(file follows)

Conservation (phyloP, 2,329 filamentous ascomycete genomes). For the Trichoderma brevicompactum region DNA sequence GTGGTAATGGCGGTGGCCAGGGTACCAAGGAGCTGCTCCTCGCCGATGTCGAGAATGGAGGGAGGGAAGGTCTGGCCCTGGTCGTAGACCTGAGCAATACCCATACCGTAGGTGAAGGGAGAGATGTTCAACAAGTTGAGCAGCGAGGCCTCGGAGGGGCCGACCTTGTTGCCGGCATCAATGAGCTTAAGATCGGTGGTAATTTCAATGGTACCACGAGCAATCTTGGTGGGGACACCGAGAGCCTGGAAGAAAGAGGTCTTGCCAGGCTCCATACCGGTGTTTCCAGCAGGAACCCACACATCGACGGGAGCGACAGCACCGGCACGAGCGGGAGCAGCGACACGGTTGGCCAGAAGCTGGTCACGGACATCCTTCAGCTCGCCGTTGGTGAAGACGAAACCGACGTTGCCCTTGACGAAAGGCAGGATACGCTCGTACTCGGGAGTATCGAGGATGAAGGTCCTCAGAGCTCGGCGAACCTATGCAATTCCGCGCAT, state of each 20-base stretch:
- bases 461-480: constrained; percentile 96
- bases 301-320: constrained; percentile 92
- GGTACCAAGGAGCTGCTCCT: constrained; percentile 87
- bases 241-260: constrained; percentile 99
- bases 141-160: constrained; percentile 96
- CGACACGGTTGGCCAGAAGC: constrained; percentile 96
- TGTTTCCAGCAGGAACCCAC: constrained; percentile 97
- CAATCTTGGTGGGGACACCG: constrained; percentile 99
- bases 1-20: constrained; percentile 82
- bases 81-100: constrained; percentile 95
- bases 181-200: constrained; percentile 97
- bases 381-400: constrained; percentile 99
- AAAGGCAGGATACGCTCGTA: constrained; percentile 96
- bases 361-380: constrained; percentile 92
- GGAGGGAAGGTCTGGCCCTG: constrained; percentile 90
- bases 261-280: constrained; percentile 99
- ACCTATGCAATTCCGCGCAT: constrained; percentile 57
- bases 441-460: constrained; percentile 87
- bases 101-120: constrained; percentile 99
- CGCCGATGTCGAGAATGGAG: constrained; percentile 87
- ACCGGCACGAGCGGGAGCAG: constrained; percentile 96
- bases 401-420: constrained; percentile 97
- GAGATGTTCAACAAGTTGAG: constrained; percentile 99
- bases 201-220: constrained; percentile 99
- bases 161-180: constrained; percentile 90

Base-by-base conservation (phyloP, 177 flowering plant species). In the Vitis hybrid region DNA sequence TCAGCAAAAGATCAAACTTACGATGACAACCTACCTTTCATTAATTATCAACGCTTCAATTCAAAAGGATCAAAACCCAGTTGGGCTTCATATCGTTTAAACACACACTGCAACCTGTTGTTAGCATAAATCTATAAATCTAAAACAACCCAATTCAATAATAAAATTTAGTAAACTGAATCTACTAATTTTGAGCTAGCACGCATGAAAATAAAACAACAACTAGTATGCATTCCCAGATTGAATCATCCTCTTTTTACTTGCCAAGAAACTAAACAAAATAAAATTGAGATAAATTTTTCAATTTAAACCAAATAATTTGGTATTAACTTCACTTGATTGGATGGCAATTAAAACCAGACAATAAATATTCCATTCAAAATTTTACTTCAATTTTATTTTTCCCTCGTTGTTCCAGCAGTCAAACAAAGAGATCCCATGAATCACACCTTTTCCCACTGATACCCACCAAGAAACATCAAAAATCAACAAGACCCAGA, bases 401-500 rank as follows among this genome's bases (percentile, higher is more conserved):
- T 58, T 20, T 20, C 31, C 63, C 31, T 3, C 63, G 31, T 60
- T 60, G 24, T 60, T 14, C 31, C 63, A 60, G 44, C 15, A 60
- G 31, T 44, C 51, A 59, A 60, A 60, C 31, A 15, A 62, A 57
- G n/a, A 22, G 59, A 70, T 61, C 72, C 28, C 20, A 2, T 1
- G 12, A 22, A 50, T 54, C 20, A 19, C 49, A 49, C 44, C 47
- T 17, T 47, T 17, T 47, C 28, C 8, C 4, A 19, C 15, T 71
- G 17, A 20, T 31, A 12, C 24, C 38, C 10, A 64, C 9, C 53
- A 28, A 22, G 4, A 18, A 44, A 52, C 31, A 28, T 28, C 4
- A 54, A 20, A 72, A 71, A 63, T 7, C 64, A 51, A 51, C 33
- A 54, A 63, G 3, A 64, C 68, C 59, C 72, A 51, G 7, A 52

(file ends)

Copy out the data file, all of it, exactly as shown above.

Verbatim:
Conservation (phyloP, 2,329 filamentous ascomycete genomes). For the Trichoderma brevicompactum region DNA sequence GTGGTAATGGCGGTGGCCAGGGTACCAAGGAGCTGCTCCTCGCCGATGTCGAGAATGGAGGGAGGGAAGGTCTGGCCCTGGTCGTAGACCTGAGCAATACCCATACCGTAGGTGAAGGGAGAGATGTTCAACAAGTTGAGCAGCGAGGCCTCGGAGGGGCCGACCTTGTTGCCGGCATCAATGAGCTTAAGATCGGTGGTAATTTCAATGGTACCACGAGCAATCTTGGTGGGGACACCGAGAGCCTGGAAGAAAGAGGTCTTGCCAGGCTCCATACCGGTGTTTCCAGCAGGAACCCACACATCGACGGGAGCGACAGCACCGGCACGAGCGGGAGCAGCGACACGGTTGGCCAGAAGCTGGTCACGGACATCCTTCAGCTCGCCGTTGGTGAAGACGAAACCGACGTTGCCCTTGACGAAAGGCAGGATACGCTCGTACTCGGGAGTATCGAGGATGAAGGTCCTCAGAGCTCGGCGAACCTATGCAATTCCGCGCAT, state of each 20-base stretch:
- bases 461-480: constrained; percentile 96
- bases 301-320: constrained; percentile 92
- GGTACCAAGGAGCTGCTCCT: constrained; percentile 87
- bases 241-260: constrained; percentile 99
- bases 141-160: constrained; percentile 96
- CGACACGGTTGGCCAGAAGC: constrained; percentile 96
- TGTTTCCAGCAGGAACCCAC: constrained; percentile 97
- CAATCTTGGTGGGGACACCG: constrained; percentile 99
- bases 1-20: constrained; percentile 82
- bases 81-100: constrained; percentile 95
- bases 181-200: constrained; percentile 97
- bases 381-400: constrained; percentile 99
- AAAGGCAGGATACGCTCGTA: constrained; percentile 96
- bases 361-380: constrained; percentile 92
- GGAGGGAAGGTCTGGCCCTG: constrained; percentile 90
- bases 261-280: constrained; percentile 99
- ACCTATGCAATTCCGCGCAT: constrained; percentile 57
- bases 441-460: constrained; percentile 87
- bases 101-120: constrained; percentile 99
- CGCCGATGTCGAGAATGGAG: constrained; percentile 87
- ACCGGCACGAGCGGGAGCAG: constrained; percentile 96
- bases 401-420: constrained; percentile 97
- GAGATGTTCAACAAGTTGAG: constrained; percentile 99
- bases 201-220: constrained; percentile 99
- bases 161-180: constrained; percentile 90

Base-by-base conservation (phyloP, 177 flowering plant species). In the Vitis hybrid region DNA sequence TCAGCAAAAGATCAAACTTACGATGACAACCTACCTTTCATTAATTATCAACGCTTCAATTCAAAAGGATCAAAACCCAGTTGGGCTTCATATCGTTTAAACACACACTGCAACCTGTTGTTAGCATAAATCTATAAATCTAAAACAACCCAATTCAATAATAAAATTTAGTAAACTGAATCTACTAATTTTGAGCTAGCACGCATGAAAATAAAACAACAACTAGTATGCATTCCCAGATTGAATCATCCTCTTTTTACTTGCCAAGAAACTAAACAAAATAAAATTGAGATAAATTTTTCAATTTAAACCAAATAATTTGGTATTAACTTCACTTGATTGGATGGCAATTAAAACCAGACAATAAATATTCCATTCAAAATTTTACTTCAATTTTATTTTTCCCTCGTTGTTCCAGCAGTCAAACAAAGAGATCCCATGAATCACACCTTTTCCCACTGATACCCACCAAGAAACATCAAAAATCAACAAGACCCAGA, bases 401-500 rank as follows among this genome's bases (percentile, higher is more conserved):
- T 58, T 20, T 20, C 31, C 63, C 31, T 3, C 63, G 31, T 60
- T 60, G 24, T 60, T 14, C 31, C 63, A 60, G 44, C 15, A 60
- G 31, T 44, C 51, A 59, A 60, A 60, C 31, A 15, A 62, A 57
- G n/a, A 22, G 59, A 70, T 61, C 72, C 28, C 20, A 2, T 1
- G 12, A 22, A 50, T 54, C 20, A 19, C 49, A 49, C 44, C 47
- T 17, T 47, T 17, T 47, C 28, C 8, C 4, A 19, C 15, T 71
- G 17, A 20, T 31, A 12, C 24, C 38, C 10, A 64, C 9, C 53
- A 28, A 22, G 4, A 18, A 44, A 52, C 31, A 28, T 28, C 4
- A 54, A 20, A 72, A 71, A 63, T 7, C 64, A 51, A 51, C 33
- A 54, A 63, G 3, A 64, C 68, C 59, C 72, A 51, G 7, A 52